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Community kitchen - festive special
Here is the first of Verite's new 'Community kitchen' blogs. A monthly write-up that gives us the low down about what food is currently in season, nutritional benefits and different recipes to try. Thank you Verite, over to you!
A little about me
When I was eight, I decided it was
time I learnt to cook, I made meringues, and had an early lesson in how to
disgust people with my cooking. Thinking that bright green coloured
meringues were fun to make, it was disappointing that none of the family wanted
to eat them.
Since then I thought a lot more about what people like to eat, and loved to cook for parties. Friends would come for lunch and stay way into the evening - one memorable lunch ended at 4 am the next morning. But these days, my disabilities mean that I can't stand, or sit, for very long, so my cooking is no longer an all-day love affair whilst I try out new recipes. Instead it has become a quick dash between freezer, fridge and cupboards whilst I assemble something that I would like to eat, and hopefully gives friends a pleasant meal.
Now, instead of trying to produce gourmet menus, I focus on seasonal food - and make a feature of things like Asparagus, or the first cherries. And at Christmas time I tend to serve a hunk of a good cheese (or two or three) along with crusty bread, celery and, if I can get hold of them, wet walnuts (those wonderful walnuts that come in their shells; so fresh that the skin inside still surrounds the juicy nut). Friends fall on these, and I find seasonal foods can be just as exciting as gourmet cooking. And at Christmas, something simple is often a pleasant change.
For me as a disabled person, serving up a whole Turkey with all the trimmings is a no-no. Even if I could manage to get it into the oven, taking a heavy bird out of a hot stove has to be a no-no. Instead, Andy at my local Waitrose suggested cooking a Turkey Crown. Waitrose, along with most supermarkets, supply them in several sizes, along with ready-prepared sprouts, carrots and so on. Once bought, all you have to do with a crown is read the cooking instructions.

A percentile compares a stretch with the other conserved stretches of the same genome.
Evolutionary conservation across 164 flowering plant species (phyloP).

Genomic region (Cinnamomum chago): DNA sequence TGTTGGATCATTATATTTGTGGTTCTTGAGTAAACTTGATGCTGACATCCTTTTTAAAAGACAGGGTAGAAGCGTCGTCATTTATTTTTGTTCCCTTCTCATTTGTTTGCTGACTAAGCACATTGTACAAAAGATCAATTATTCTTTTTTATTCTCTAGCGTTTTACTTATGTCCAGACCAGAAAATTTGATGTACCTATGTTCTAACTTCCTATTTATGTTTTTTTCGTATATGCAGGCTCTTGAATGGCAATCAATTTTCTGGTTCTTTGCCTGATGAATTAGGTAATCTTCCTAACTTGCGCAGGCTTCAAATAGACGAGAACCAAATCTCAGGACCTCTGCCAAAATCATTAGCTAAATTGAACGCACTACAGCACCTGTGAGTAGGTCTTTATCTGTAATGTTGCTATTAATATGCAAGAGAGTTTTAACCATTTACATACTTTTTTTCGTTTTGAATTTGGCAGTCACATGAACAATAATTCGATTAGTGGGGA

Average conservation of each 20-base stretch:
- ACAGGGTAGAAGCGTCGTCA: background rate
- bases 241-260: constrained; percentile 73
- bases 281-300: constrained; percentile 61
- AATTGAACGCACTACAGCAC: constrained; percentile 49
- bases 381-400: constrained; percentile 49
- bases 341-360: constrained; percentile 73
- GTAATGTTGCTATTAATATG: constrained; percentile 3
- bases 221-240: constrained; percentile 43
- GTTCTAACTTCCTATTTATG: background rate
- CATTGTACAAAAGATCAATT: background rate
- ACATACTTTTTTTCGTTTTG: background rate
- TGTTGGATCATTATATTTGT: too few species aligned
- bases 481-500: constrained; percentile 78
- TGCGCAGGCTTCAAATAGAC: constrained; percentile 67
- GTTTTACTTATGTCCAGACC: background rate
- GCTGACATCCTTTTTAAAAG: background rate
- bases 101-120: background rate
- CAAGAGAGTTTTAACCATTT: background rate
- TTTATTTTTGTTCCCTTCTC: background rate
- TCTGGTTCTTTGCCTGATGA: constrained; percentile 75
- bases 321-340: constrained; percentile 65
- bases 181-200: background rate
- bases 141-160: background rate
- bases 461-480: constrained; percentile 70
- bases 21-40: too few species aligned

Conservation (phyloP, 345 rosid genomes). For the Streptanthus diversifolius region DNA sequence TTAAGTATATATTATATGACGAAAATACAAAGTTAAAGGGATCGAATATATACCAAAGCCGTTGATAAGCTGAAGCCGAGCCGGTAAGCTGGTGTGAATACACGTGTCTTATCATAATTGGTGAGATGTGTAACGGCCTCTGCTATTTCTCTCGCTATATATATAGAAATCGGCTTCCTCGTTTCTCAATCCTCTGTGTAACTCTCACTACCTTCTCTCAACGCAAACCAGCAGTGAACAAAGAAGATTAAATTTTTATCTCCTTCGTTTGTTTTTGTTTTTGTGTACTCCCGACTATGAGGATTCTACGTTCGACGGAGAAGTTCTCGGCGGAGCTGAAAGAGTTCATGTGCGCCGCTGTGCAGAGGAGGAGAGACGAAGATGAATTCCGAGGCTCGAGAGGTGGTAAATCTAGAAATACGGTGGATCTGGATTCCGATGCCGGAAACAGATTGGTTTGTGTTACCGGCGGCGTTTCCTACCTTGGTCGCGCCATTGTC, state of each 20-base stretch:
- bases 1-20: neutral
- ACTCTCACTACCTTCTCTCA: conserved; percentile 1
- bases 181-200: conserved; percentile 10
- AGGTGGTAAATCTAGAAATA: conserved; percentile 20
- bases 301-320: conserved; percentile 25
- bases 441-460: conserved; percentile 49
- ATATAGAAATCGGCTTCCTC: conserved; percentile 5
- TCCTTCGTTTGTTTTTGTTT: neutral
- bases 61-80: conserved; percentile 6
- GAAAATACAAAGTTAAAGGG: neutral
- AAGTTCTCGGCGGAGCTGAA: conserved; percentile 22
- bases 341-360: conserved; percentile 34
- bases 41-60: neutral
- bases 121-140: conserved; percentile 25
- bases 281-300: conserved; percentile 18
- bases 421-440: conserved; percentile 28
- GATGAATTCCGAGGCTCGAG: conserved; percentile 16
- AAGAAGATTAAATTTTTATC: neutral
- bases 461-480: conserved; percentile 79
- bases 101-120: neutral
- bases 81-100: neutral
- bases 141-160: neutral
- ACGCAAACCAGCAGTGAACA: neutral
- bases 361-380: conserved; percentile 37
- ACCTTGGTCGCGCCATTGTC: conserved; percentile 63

Just as I was writing this, out comes a new Oxford Study, which raises questions over bone health for those who are vegan. Brittle bones are very nasty and come along with age, and lack of calcium. Adults need 700mg (milligrams) of calcium a day, so until the dust has settled, I would suggest contacting the Vegan Society for their suggestions on how to ensure you have enough calcium in your diet, they also have suggestions for Christmas dinner. It might also be a good idea to check the website of your favourite grocery store, who would be likely to have a section dedicated to vegan recipes.
Alternative to Christmas pudding
You need to go to town with the pud, it should look as if you have made an effort. Many don't like Christmas pud, but if you like chestnuts, these feature often in French Christmas cooking. I make a Chestnut ice-cream pudding, and instead of pouring flaming brandy over it, I drown it in hot chocolate sauce! So here is my Christmas Chestnut Pudding:
1. First make your favourite vanilla ice-cream; or try this easy one from Nigella. To make the ice cream, you'll need:
- 250 grams sweetened chestnut puree (from a can or jar)
- 300ml double cream
- 50 grams icing sugar
- 2 tablespoons cooking brandy, or you could use rum, coffee or Baileys (optional)
See if you can find a tin of Faugier sweetened chestnut puree with which to make the ice-cream, I find it has a lovely taste. As it is sweet you may not need to use all the icing sugar, although do remember that sugar helps the set' and the ice-cream loses sweetness as it freezes. However, I would be careful using any substitute for cream; as there are no eggs in the recipe you will need all the 300 mils. Set it in a bowl that has a similar shape to a Christmas pudding bowl, and it should be enough for 6 to 8 people. Alternatively, if you'd rather not make your own ice-cream, cheat and buy a tub of the best vanilla.
2. Mix the ice-cream with a tin of sweetened chestnut purée, squash it into a greased pudding bowl, cover and freeze.
3. On Christmas morning, bring the pud out of the freezer, dip the bowl (carefully) in warmish water and turn out.
4. Decorate with swirls of cream and if feeling extravagant, cut up whole marrons glacé (sugared chestnuts) and dot around.
5. Re-wrap in tinfoil (don't press too hard on cream swirls) and return to freezer, ready to bring out 10 to 15 minutes before serving.
6. Meanwhile place a fire-proof bowl above boiling water in a saucepan and heat chocolate pieces to make a sauce (I prefer dark chocolate). Make sure the bottom of the bowl is above the level of water, otherwise it will go nasty. Cheat: heat a good shop-bought chocolate sauce instead.
7. When ready to eat, pour the melted chocolate into a heat-proof jug and hand round to pour over the ice-cream - the more the merrier!
Author : Verite.
Writes for www.aftercancers.com on disabled living, food, and so on.
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